HARPSWELL — A Superior Court judge ruled Wednesday against a group that sued the town in a bid to save an old water tower at Mitchell Field from demolition.

Cumberland County Superior Court Justice A. M. Horton ruled that selectmen acted reasonably in rejecting a petition from the Friends of Mitchell Field and that the group did not follow Maine law in calling for an alternative town meeting.

“It gives the town what it wants, but it gives it on grounds that the town won’t be happy with,” said Robert McIntyre, a spokesman for Friends of Mitchell Field.

“We’re very pleased with the decision,” Harpswell Town Attorney Amy Tchao said. “I think it vindicated the town’s handling of this matter, and I think the court saw that the town acted fairly in dealing with the petitioners’ request from start to finish.”

McIntyre said that the Friends of Mitchell Field will meet to discuss whether to appeal the ruling and continue its months-long battle with the town over the fate of the water tower.

The tower was originally installed in the mid-20th century by the Navy, which used Mitchell Field as a fuel depot. It’s been unused in the decades since the Navy abandoned the site and turned it over to the town. Although the town has discussed renovating or repurposing the water tower, those conversations never produced any reasonable use for it.

Selectman David I. Chipman has been a vocal advocate over the years for using the tower as a water supply for Mitchell Field, but a study found that there were far cheaper ways to supply water to the property. The Harpswell Neck Fire Department has not expressed any interest or need for the additional water source.

The Friends of Mitchell Field have argued that the water tower is the ideal structure to house cellphone equipment, saying that could be of great interest to residents on the Neck, where service is spotty.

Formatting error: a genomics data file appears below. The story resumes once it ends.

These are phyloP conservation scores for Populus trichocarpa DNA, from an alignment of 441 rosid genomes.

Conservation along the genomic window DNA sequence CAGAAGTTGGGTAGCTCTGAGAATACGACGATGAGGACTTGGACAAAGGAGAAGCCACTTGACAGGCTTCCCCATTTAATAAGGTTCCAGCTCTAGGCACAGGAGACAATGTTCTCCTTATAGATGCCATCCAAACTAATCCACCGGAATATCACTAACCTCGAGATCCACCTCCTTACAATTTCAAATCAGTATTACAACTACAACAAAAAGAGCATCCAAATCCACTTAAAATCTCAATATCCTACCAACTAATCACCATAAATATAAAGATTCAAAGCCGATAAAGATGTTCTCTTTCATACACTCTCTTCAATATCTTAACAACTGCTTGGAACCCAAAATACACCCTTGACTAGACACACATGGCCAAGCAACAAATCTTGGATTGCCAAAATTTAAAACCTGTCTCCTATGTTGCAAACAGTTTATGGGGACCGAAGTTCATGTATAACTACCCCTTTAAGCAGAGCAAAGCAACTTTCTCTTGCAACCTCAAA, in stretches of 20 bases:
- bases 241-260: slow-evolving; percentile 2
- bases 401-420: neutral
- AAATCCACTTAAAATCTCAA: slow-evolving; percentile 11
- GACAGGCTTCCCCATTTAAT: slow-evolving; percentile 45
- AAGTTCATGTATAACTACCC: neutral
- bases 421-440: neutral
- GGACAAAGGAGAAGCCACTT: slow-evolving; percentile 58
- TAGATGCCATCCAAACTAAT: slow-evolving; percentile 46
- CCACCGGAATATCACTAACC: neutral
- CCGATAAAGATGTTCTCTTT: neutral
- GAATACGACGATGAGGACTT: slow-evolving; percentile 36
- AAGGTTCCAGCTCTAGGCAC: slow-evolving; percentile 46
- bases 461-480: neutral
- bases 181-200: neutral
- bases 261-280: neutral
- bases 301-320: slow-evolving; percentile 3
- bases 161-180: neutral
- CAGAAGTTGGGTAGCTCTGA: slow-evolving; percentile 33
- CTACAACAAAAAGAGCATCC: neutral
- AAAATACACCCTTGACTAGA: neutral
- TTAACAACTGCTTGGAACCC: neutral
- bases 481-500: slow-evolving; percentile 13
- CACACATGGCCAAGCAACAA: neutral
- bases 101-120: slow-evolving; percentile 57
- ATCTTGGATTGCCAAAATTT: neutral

The town, however, hasn’t found a company with serious interest in installing equipment on the tower. The only two companies to express any interest in doing so ultimately withdrew their bids.

After years of debate, the town presented voters with a choice at their annual town meeting in March: Allow an outside group to take over management of the tower, or have it demolished. Harpswell voters decided it was time to demolish it.

The Friends of Mitchell Field, which had been formed by a handful of Harpswell residents with the express intent of taking over management of the water tower, was unhappy with that result and, in the following months, worked to overturn that decision.

In April, the group produced a petition calling for a new vote on demolishing the water tower, claiming that the town meeting vote was based on misinformation. Selectmen denied that petition.

However, Friends of Mitchell Field argued that the selectmen were wrong to deny a petition with valid signatures, and organized their own unauthorized town meeting. The town’s attorney claimed that the warrant for that town meeting was invalid, and shortly thereafter the Friends of Mitchell Field filed a lawsuit against the town.

The lawsuit rested on two main arguments. First, the group claimed that the selectmen broke the law by rejecting the petition. Secondly, they argued that their warrant calling for a town meeting through a public notary was valid.

Horton rejected both claims.

He said selectmen are well within their authority to reject petitions calling for a revote of an issue recently voted on at town meeting, such as the demolition of the water tower. He also pointed out that the Friends of Mitchell Field was wrong to use that same petition to call for a town meeting after the selectmen rejected it. In order to call for a town meeting through a public notary, the Friends of Mitchell Field would have to a circulate a separate petition for that purpose, he said.

McIntyre said that the group was relying on advice from “the leading expert” on the petition process, although he would not disclose the name of that person.

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